Acme Township trustees welcomed the idea, but five years later, voters removed them from office and replaced them with people who opposed the project.

The new board stymied Meijer and the developers at every turn, forcing the company to make numerous changes, including the location.

"No developer should have to go through a process like this," developer Steve Smith said about the 15-year process. "It was just unbelievable. You can't even imagine."

The board tried to impose a temporary moratorium on superstores in 2005, but the move was rejected by residents in a referendum.

To show how split the community was, the referendum was decided by seven votes, 907-900.

It looked like the store would finally be built in 2006 when the Planning Commission approved the project.

But the trustees rejected the decision, imposing a special-use permit that Meijer said would prevent the store from being constructed.

Store supporters then tried to recall the board but failed to draw enough votes.

Meijer's frustration spilled from an email its director of real estate wrote to then-township Supervisor Bill Kurtz in 2006.

"After all those meetings and based on the repeated contemptible actions taken by your group against Meijer, it is clear to us the agenda of the township is one of lies and deception," wrote Scott Nowakowski.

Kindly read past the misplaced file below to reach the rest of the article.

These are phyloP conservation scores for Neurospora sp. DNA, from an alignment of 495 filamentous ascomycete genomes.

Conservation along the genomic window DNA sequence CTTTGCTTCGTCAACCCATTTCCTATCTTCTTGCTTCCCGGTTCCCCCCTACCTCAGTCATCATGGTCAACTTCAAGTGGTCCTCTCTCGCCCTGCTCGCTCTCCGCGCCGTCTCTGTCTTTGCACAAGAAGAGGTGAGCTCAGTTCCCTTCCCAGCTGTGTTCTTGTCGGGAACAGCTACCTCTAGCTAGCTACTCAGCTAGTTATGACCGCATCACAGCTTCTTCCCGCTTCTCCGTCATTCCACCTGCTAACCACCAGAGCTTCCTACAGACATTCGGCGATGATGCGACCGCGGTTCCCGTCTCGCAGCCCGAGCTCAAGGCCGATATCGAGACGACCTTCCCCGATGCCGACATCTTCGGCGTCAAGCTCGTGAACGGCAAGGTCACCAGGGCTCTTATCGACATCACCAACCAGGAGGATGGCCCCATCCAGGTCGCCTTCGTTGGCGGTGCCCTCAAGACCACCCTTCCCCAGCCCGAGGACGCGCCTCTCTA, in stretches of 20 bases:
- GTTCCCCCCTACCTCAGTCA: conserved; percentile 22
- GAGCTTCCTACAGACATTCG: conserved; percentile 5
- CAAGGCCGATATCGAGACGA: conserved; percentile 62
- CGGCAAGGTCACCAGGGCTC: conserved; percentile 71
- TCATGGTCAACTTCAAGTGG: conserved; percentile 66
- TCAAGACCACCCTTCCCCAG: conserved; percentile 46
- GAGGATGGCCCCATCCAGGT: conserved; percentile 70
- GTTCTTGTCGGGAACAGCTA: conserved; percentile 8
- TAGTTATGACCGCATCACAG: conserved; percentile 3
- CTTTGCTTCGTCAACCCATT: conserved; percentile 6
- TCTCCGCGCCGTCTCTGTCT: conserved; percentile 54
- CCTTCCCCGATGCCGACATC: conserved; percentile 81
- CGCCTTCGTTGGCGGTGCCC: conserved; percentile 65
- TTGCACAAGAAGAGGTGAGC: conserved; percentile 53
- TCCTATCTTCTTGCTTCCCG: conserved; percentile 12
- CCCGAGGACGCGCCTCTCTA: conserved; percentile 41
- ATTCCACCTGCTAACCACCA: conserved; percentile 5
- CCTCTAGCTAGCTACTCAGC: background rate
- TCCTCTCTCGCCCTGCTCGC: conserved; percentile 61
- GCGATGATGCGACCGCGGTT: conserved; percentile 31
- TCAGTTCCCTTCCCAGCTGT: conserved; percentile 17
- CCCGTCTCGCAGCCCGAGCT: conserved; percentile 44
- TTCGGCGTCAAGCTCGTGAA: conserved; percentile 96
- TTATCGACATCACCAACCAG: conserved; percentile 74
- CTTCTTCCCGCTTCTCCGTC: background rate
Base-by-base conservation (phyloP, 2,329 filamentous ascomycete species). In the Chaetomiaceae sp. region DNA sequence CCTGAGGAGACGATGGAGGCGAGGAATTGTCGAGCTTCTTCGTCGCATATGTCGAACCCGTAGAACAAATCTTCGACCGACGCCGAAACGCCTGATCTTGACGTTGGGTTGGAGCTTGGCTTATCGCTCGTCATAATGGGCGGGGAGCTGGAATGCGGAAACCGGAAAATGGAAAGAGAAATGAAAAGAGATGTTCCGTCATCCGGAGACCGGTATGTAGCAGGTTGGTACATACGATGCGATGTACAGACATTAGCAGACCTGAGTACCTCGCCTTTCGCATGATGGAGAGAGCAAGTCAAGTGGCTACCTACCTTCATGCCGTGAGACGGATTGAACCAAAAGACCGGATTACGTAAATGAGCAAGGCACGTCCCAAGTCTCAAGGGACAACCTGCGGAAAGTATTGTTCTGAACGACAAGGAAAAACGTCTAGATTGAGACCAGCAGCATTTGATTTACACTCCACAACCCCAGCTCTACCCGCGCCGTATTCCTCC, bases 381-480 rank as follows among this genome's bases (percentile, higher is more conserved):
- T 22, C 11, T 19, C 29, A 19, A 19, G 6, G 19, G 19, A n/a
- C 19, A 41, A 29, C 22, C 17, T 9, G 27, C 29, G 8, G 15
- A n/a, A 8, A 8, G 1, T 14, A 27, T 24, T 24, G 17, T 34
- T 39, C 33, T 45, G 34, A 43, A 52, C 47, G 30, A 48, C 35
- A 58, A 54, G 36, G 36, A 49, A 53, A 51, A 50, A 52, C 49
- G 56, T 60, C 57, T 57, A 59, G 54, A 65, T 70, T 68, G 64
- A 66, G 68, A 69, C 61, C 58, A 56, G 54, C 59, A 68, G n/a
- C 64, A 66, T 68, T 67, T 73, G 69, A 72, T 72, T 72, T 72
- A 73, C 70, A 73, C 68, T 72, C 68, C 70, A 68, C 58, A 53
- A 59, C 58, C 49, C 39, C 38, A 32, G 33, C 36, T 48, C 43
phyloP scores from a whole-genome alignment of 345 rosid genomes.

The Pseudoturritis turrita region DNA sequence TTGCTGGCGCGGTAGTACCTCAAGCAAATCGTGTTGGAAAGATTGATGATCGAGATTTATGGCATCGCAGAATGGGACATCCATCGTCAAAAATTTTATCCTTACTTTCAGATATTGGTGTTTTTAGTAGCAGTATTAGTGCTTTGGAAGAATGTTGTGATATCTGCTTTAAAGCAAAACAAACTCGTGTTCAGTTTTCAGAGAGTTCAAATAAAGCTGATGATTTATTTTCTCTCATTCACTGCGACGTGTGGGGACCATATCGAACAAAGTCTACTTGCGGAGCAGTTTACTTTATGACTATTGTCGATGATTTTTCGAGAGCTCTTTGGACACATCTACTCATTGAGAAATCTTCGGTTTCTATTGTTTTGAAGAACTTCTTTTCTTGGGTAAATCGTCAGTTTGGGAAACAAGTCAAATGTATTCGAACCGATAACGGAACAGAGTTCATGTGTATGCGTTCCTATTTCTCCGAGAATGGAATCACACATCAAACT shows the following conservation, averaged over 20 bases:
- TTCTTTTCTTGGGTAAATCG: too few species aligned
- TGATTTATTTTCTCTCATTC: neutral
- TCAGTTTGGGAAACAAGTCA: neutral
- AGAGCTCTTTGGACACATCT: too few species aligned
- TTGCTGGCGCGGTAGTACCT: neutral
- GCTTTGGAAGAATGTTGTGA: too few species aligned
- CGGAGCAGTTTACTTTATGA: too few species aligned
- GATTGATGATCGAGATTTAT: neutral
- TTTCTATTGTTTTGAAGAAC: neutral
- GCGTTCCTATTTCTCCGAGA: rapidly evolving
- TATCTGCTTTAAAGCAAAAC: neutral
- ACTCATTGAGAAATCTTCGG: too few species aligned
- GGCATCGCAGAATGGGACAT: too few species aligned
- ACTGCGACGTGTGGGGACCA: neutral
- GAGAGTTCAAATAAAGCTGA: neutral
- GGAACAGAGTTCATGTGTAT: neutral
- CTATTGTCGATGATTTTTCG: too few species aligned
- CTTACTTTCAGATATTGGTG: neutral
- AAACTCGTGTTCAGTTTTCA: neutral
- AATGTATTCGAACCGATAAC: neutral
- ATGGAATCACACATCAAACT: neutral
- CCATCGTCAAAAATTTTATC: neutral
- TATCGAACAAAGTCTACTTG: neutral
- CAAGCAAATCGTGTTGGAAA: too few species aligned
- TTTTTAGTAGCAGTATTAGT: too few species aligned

Meijer's lawsuit

In 2005, Meijer and the developers sued four trustees for conflict of interest. The trustees had belonged to a citizens group that opposed the project.

One trustee filed a counter-suit and, during discovery, learned that Meijer had been secretly involved in the referendum and recall elections.

The grocery chain paid $100,000 for lawyers and public relations to mount campaigns that were made to appear they were led by residents.

The hired guns created a website, wrote campaign literature, developed voter lists, wrote letters to the local paper, sometimes signing the names of local residents, according to court records.

State law prohibited corporations from contributing to political campaigns.

"Illegal corporate thuggery," cried the Traverse City Record-Eagle.

The paper aggressively covered the misdeeds, writing dozens of stories about it.

In response, Meijer yanked its Sunday ad circular, costing the small paper $250,000 a year.

A Meijer spokesman declined to discuss the controversy surrounding the Acme development.

After Meijer won a lawsuit allowing it to build the store, the township board had no choice. It held its nose and approved the project in 2012.

The store is smaller than originally planned, 193,000 square feet, and won't include a gas station.

Despite losing the war, store opponents don't feel like their long campaign was waged in vain.

If nothing else, it opened the public's eyes to how far a corporation would go to get what it wants, said Denny Rohn, president of the citizens group that fought Meijer.

"It will take a long time (for the hard feelings) to go away," she said. "They all knew what they were doing."

After approving the project, the township board was bounced out of office in late 2012.

It was replaced by trustees who support development, just like the board who welcomed Meijer with open arms in 1999.


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Twitter: @francisXdonnell